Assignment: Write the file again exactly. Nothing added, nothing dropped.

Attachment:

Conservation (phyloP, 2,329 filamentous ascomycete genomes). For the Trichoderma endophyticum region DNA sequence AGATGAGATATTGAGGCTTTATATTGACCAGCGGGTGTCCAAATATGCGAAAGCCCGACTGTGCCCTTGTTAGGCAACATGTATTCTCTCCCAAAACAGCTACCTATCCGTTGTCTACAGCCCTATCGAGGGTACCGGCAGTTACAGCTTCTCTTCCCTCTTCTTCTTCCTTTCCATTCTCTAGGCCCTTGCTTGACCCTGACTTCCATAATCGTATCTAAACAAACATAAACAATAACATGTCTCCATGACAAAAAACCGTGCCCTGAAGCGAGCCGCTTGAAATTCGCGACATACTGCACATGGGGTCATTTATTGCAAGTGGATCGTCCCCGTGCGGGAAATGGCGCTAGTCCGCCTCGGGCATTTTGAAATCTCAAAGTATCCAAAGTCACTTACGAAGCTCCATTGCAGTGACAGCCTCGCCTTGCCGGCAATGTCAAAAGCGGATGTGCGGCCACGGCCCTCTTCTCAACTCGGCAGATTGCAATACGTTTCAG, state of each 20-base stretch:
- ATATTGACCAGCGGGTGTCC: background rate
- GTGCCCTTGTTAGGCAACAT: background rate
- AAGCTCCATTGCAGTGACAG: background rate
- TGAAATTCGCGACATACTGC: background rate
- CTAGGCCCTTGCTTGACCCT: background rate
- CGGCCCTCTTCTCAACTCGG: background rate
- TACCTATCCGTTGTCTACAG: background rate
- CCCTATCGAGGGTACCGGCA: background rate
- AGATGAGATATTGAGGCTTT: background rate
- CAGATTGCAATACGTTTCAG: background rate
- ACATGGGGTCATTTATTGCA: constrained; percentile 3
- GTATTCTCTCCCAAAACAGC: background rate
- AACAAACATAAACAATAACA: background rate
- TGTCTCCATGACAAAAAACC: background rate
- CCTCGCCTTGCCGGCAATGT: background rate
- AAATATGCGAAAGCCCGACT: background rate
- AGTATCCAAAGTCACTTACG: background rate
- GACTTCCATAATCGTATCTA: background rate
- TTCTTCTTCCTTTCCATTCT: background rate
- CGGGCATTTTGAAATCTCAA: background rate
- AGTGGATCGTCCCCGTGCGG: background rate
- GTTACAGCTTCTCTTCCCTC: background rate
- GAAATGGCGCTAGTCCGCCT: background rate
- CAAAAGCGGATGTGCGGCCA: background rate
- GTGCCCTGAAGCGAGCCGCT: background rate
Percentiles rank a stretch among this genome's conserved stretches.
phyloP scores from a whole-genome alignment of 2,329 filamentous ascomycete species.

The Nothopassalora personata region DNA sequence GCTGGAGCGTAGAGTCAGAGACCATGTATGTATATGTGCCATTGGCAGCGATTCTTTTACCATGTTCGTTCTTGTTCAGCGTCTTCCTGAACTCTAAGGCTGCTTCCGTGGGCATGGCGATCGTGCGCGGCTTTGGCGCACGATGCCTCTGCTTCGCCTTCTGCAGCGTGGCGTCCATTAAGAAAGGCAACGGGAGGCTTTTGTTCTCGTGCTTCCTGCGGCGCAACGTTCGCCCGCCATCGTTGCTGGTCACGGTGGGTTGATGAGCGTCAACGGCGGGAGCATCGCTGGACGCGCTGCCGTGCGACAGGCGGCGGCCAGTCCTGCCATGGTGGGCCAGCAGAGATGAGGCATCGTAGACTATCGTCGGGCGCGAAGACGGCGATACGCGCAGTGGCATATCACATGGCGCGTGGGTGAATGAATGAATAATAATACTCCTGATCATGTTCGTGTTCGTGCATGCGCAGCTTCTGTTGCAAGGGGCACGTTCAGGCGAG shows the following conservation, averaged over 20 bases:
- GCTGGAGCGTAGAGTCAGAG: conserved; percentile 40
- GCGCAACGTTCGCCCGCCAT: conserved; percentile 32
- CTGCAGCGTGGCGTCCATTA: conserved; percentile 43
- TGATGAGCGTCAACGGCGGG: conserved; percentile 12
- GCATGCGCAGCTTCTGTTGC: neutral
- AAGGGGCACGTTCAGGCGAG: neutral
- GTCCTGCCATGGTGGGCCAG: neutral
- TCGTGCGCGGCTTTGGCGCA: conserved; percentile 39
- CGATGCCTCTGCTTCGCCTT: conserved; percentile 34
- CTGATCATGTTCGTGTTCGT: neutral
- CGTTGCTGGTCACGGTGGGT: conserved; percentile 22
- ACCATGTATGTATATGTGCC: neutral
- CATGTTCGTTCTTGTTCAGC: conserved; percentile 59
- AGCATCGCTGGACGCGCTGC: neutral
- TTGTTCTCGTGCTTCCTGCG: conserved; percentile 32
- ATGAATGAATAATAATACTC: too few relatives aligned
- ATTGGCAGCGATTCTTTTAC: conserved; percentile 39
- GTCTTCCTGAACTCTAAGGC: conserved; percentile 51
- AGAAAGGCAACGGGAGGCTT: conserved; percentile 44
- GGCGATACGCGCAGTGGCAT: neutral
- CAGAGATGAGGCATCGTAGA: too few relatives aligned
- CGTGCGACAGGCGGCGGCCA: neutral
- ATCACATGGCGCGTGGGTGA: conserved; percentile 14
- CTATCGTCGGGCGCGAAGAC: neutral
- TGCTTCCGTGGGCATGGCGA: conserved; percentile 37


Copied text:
Conservation (phyloP, 2,329 filamentous ascomycete genomes). For the Trichoderma endophyticum region DNA sequence AGATGAGATATTGAGGCTTTATATTGACCAGCGGGTGTCCAAATATGCGAAAGCCCGACTGTGCCCTTGTTAGGCAACATGTATTCTCTCCCAAAACAGCTACCTATCCGTTGTCTACAGCCCTATCGAGGGTACCGGCAGTTACAGCTTCTCTTCCCTCTTCTTCTTCCTTTCCATTCTCTAGGCCCTTGCTTGACCCTGACTTCCATAATCGTATCTAAACAAACATAAACAATAACATGTCTCCATGACAAAAAACCGTGCCCTGAAGCGAGCCGCTTGAAATTCGCGACATACTGCACATGGGGTCATTTATTGCAAGTGGATCGTCCCCGTGCGGGAAATGGCGCTAGTCCGCCTCGGGCATTTTGAAATCTCAAAGTATCCAAAGTCACTTACGAAGCTCCATTGCAGTGACAGCCTCGCCTTGCCGGCAATGTCAAAAGCGGATGTGCGGCCACGGCCCTCTTCTCAACTCGGCAGATTGCAATACGTTTCAG, state of each 20-base stretch:
- ATATTGACCAGCGGGTGTCC: background rate
- GTGCCCTTGTTAGGCAACAT: background rate
- AAGCTCCATTGCAGTGACAG: background rate
- TGAAATTCGCGACATACTGC: background rate
- CTAGGCCCTTGCTTGACCCT: background rate
- CGGCCCTCTTCTCAACTCGG: background rate
- TACCTATCCGTTGTCTACAG: background rate
- CCCTATCGAGGGTACCGGCA: background rate
- AGATGAGATATTGAGGCTTT: background rate
- CAGATTGCAATACGTTTCAG: background rate
- ACATGGGGTCATTTATTGCA: constrained; percentile 3
- GTATTCTCTCCCAAAACAGC: background rate
- AACAAACATAAACAATAACA: background rate
- TGTCTCCATGACAAAAAACC: background rate
- CCTCGCCTTGCCGGCAATGT: background rate
- AAATATGCGAAAGCCCGACT: background rate
- AGTATCCAAAGTCACTTACG: background rate
- GACTTCCATAATCGTATCTA: background rate
- TTCTTCTTCCTTTCCATTCT: background rate
- CGGGCATTTTGAAATCTCAA: background rate
- AGTGGATCGTCCCCGTGCGG: background rate
- GTTACAGCTTCTCTTCCCTC: background rate
- GAAATGGCGCTAGTCCGCCT: background rate
- CAAAAGCGGATGTGCGGCCA: background rate
- GTGCCCTGAAGCGAGCCGCT: background rate
Percentiles rank a stretch among this genome's conserved stretches.
phyloP scores from a whole-genome alignment of 2,329 filamentous ascomycete species.

The Nothopassalora personata region DNA sequence GCTGGAGCGTAGAGTCAGAGACCATGTATGTATATGTGCCATTGGCAGCGATTCTTTTACCATGTTCGTTCTTGTTCAGCGTCTTCCTGAACTCTAAGGCTGCTTCCGTGGGCATGGCGATCGTGCGCGGCTTTGGCGCACGATGCCTCTGCTTCGCCTTCTGCAGCGTGGCGTCCATTAAGAAAGGCAACGGGAGGCTTTTGTTCTCGTGCTTCCTGCGGCGCAACGTTCGCCCGCCATCGTTGCTGGTCACGGTGGGTTGATGAGCGTCAACGGCGGGAGCATCGCTGGACGCGCTGCCGTGCGACAGGCGGCGGCCAGTCCTGCCATGGTGGGCCAGCAGAGATGAGGCATCGTAGACTATCGTCGGGCGCGAAGACGGCGATACGCGCAGTGGCATATCACATGGCGCGTGGGTGAATGAATGAATAATAATACTCCTGATCATGTTCGTGTTCGTGCATGCGCAGCTTCTGTTGCAAGGGGCACGTTCAGGCGAG shows the following conservation, averaged over 20 bases:
- GCTGGAGCGTAGAGTCAGAG: conserved; percentile 40
- GCGCAACGTTCGCCCGCCAT: conserved; percentile 32
- CTGCAGCGTGGCGTCCATTA: conserved; percentile 43
- TGATGAGCGTCAACGGCGGG: conserved; percentile 12
- GCATGCGCAGCTTCTGTTGC: neutral
- AAGGGGCACGTTCAGGCGAG: neutral
- GTCCTGCCATGGTGGGCCAG: neutral
- TCGTGCGCGGCTTTGGCGCA: conserved; percentile 39
- CGATGCCTCTGCTTCGCCTT: conserved; percentile 34
- CTGATCATGTTCGTGTTCGT: neutral
- CGTTGCTGGTCACGGTGGGT: conserved; percentile 22
- ACCATGTATGTATATGTGCC: neutral
- CATGTTCGTTCTTGTTCAGC: conserved; percentile 59
- AGCATCGCTGGACGCGCTGC: neutral
- TTGTTCTCGTGCTTCCTGCG: conserved; percentile 32
- ATGAATGAATAATAATACTC: too few relatives aligned
- ATTGGCAGCGATTCTTTTAC: conserved; percentile 39
- GTCTTCCTGAACTCTAAGGC: conserved; percentile 51
- AGAAAGGCAACGGGAGGCTT: conserved; percentile 44
- GGCGATACGCGCAGTGGCAT: neutral
- CAGAGATGAGGCATCGTAGA: too few relatives aligned
- CGTGCGACAGGCGGCGGCCA: neutral
- ATCACATGGCGCGTGGGTGA: conserved; percentile 14
- CTATCGTCGGGCGCGAAGAC: neutral
- TGCTTCCGTGGGCATGGCGA: conserved; percentile 37